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summer rituals


Of all the places I've ever been, of all the terrains and landscapes I've ever seen, it's on the island of North Haven amid the dark blue summer water of the Penobscot Bay that my soul rises up to meet myself, where I am home. Nine miles long and three miles at its widest, North Haven is a place full of broad things meeting: The oceanjoins the sky at the horizon in a long blue line. The silhouettes of the spruce trees huddled on the islands (there are more than 200 in this bay) pierce the sky like bouquets of the arrowheads that can be found along these coasts. Gold-green fields swoop toward the water's edge.

Every summer of my life, I've headed to North Haven to the house that my grandparents bought in the 1940's. It's an old warehouse, converted into a boardinghouse by the previous owners. Built on the wharf, next to the Casino Yacht Club, it's stilted safely above the water and the dramatic 10-foot tides. My family is big—I have six siblings, and many of us now have more than one kid; I myself have a son who's four, a daughter who's two, and another daughter born last August. With our parents dead and our main home long ago sold, our house and North Haven itself are like a shrine to our childhoods, our family, our parents, and our lives.

Each of us and our clans make the annual visit—after much deliberation about who's able to go when. We pack into the house, every room bunked up, cherishing the bustle of being together under the same roof. Thirteen children ranging in age from a few months to 15 yearsbumble about, the toddlers giving you heart attacks as they teeter next to a partially open window with the water below, the older kids taking off for hours on their bikes to buy penny candy and splash at a swimming hole.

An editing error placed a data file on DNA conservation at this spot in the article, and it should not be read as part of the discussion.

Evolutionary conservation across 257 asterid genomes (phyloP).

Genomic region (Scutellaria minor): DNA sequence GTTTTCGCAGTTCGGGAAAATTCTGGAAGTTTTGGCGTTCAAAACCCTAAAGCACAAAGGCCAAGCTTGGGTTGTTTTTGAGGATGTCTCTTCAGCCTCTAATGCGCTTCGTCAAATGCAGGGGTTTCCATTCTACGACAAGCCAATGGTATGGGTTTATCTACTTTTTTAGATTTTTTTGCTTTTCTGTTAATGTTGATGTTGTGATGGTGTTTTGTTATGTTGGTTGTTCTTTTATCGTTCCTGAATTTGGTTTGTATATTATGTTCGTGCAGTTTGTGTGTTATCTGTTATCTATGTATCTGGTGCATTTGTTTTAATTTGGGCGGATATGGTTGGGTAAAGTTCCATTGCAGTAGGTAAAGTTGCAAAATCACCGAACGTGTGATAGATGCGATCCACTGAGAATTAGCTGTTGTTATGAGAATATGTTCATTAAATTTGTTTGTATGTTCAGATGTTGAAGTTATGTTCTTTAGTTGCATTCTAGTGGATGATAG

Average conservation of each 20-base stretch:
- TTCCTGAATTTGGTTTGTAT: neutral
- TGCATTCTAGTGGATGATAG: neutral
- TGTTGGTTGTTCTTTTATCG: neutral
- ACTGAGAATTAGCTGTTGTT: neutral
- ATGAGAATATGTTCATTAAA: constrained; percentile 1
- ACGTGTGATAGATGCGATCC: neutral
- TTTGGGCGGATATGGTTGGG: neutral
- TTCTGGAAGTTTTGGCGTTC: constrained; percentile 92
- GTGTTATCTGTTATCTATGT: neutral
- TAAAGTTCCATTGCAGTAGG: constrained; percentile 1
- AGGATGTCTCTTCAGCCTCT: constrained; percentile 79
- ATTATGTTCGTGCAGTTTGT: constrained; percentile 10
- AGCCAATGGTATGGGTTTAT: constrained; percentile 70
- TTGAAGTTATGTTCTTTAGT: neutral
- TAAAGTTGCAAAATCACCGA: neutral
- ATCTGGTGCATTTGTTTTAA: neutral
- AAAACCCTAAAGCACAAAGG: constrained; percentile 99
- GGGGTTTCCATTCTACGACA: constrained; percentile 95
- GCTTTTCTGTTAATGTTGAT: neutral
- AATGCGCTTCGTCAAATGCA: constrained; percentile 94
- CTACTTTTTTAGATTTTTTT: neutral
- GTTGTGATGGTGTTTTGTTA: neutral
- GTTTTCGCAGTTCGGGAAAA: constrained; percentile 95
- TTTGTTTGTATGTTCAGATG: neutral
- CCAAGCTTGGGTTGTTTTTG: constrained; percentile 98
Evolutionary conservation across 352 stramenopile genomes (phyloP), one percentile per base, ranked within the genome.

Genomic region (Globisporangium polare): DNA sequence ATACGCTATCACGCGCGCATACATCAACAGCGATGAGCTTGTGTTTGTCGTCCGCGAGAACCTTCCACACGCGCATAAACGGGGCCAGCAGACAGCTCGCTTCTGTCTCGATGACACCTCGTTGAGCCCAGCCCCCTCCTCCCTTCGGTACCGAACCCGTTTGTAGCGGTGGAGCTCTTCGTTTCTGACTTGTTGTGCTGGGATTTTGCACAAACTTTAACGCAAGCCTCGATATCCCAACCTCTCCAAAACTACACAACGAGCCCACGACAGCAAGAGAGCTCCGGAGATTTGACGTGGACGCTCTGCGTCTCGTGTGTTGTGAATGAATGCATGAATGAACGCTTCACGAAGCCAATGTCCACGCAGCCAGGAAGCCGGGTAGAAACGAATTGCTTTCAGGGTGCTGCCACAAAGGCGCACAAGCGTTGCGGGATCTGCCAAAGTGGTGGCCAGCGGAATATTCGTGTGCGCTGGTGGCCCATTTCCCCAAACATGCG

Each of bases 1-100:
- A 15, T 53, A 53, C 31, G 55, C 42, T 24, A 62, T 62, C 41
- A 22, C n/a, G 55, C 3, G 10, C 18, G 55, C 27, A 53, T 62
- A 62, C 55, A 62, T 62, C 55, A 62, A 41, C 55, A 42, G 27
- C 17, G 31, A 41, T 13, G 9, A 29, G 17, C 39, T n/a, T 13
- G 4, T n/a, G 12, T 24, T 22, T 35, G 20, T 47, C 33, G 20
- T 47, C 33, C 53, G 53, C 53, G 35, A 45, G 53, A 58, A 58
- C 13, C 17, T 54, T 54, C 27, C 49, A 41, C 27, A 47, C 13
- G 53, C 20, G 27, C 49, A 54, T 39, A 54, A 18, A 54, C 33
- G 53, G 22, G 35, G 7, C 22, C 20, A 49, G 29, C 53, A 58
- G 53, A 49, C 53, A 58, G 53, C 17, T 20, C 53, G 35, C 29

North Haven is separated from the larger neighboring Vinalhaven by a lovely, narrow strait, the Fox Island Thoroughfare, upon which lies North Haven's modest town: there'sa fantastic community center, a marina, two restaurants, a few galleries, a post office, a library, and the Legion Hall. The off-season population here is about 350. A century ago, Boston Brahmin families began to frequent the island in summer. Now, the warm-weather population swells to more than 1,200, with people coming from Boston, New York, Portland, and as far away as Hawaii. Some families stay for the entire season, some for part of a month (August's Community Days are rich with parades, sailing races, and an art show), some for a week, while day-trippers take the ferry over to do some hiking and biking.

My family's days are largely spent in boats, buzzing in outboards to nearby islands with nothing built on them: Burnt Island, with its screaming ospreys, or Calderwood, with its knobbed green hill. Or we go to tidal Mill River, actually part of Vinalhaven, where the water's warmer. Once there, we sit together like seagulls, sifting through the rocks at our feet for sea glass and carved flint as we eat our picnic lunch. But most of the time is spent looking out, staring at the wide blue bay, letting the summer magic of it penetrate like a giant tranquilizer.

The wondrousness of childhood never leaves this place. It's in the spray that hits your face as you sway over waves. It's in the fog that socks you in for a day or two, completely obscuring the end of a dock. It's in the textures underfoot (barefoot): the weathered planks of floats and wharves, the soft tar baked in the sun on Main Street, the smooth, round stones of volcanic Brimstone Island, the crushed-shell beaches of Merchant's Row. It's in the freezing dunks, the tidal rivers and coves, the stillness of the abandoned granite quarries on Vinalhaven filled with fresh rainwater for perfect swims. It's watching the crabs scuttle under rocks, the wind feather across the water like a school of fish, the sea shimmer ecstatic with light as the sun starts to go down over the Camden hills. It's seeing the many islands dappling the bay like clouds that have been set down on the water from the sky, waiting to be explored.

ELIZA MINOT is the author of the novel The Tiny One. Her second novel, The Brambles, will be published in early 2006 by Knopf.


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